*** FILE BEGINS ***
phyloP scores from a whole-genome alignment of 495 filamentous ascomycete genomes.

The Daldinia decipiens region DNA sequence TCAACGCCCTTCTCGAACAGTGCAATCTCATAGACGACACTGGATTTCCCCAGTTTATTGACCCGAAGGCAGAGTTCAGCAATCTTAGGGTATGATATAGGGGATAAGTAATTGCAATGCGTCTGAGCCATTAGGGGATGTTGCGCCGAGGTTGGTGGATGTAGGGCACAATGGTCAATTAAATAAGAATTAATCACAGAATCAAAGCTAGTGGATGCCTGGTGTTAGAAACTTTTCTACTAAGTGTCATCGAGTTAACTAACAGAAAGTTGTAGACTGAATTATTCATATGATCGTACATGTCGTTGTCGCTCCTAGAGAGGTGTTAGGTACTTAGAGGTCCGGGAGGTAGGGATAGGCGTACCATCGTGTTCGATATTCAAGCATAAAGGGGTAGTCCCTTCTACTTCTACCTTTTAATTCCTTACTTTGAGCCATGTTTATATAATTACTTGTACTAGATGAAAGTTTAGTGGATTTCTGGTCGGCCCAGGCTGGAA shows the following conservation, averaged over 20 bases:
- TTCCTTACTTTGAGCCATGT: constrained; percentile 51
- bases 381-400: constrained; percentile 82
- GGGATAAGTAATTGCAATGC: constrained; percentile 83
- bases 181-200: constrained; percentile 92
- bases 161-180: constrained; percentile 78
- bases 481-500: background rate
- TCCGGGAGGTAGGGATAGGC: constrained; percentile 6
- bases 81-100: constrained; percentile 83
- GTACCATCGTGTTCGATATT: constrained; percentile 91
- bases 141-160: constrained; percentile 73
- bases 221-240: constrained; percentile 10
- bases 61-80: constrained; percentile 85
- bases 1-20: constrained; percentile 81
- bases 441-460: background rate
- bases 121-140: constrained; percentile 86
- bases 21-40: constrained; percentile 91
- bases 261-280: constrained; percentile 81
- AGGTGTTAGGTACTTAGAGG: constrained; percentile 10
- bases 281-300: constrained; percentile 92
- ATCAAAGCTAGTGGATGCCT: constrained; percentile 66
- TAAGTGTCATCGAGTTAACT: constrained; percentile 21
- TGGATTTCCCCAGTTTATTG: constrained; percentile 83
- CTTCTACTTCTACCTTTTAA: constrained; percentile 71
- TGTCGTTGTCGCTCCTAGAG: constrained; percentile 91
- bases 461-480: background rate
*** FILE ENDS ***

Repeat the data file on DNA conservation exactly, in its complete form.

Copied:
phyloP scores from a whole-genome alignment of 495 filamentous ascomycete genomes.

The Daldinia decipiens region DNA sequence TCAACGCCCTTCTCGAACAGTGCAATCTCATAGACGACACTGGATTTCCCCAGTTTATTGACCCGAAGGCAGAGTTCAGCAATCTTAGGGTATGATATAGGGGATAAGTAATTGCAATGCGTCTGAGCCATTAGGGGATGTTGCGCCGAGGTTGGTGGATGTAGGGCACAATGGTCAATTAAATAAGAATTAATCACAGAATCAAAGCTAGTGGATGCCTGGTGTTAGAAACTTTTCTACTAAGTGTCATCGAGTTAACTAACAGAAAGTTGTAGACTGAATTATTCATATGATCGTACATGTCGTTGTCGCTCCTAGAGAGGTGTTAGGTACTTAGAGGTCCGGGAGGTAGGGATAGGCGTACCATCGTGTTCGATATTCAAGCATAAAGGGGTAGTCCCTTCTACTTCTACCTTTTAATTCCTTACTTTGAGCCATGTTTATATAATTACTTGTACTAGATGAAAGTTTAGTGGATTTCTGGTCGGCCCAGGCTGGAA shows the following conservation, averaged over 20 bases:
- TTCCTTACTTTGAGCCATGT: constrained; percentile 51
- bases 381-400: constrained; percentile 82
- GGGATAAGTAATTGCAATGC: constrained; percentile 83
- bases 181-200: constrained; percentile 92
- bases 161-180: constrained; percentile 78
- bases 481-500: background rate
- TCCGGGAGGTAGGGATAGGC: constrained; percentile 6
- bases 81-100: constrained; percentile 83
- GTACCATCGTGTTCGATATT: constrained; percentile 91
- bases 141-160: constrained; percentile 73
- bases 221-240: constrained; percentile 10
- bases 61-80: constrained; percentile 85
- bases 1-20: constrained; percentile 81
- bases 441-460: background rate
- bases 121-140: constrained; percentile 86
- bases 21-40: constrained; percentile 91
- bases 261-280: constrained; percentile 81
- AGGTGTTAGGTACTTAGAGG: constrained; percentile 10
- bases 281-300: constrained; percentile 92
- ATCAAAGCTAGTGGATGCCT: constrained; percentile 66
- TAAGTGTCATCGAGTTAACT: constrained; percentile 21
- TGGATTTCCCCAGTTTATTG: constrained; percentile 83
- CTTCTACTTCTACCTTTTAA: constrained; percentile 71
- TGTCGTTGTCGCTCCTAGAG: constrained; percentile 91
- bases 461-480: background rate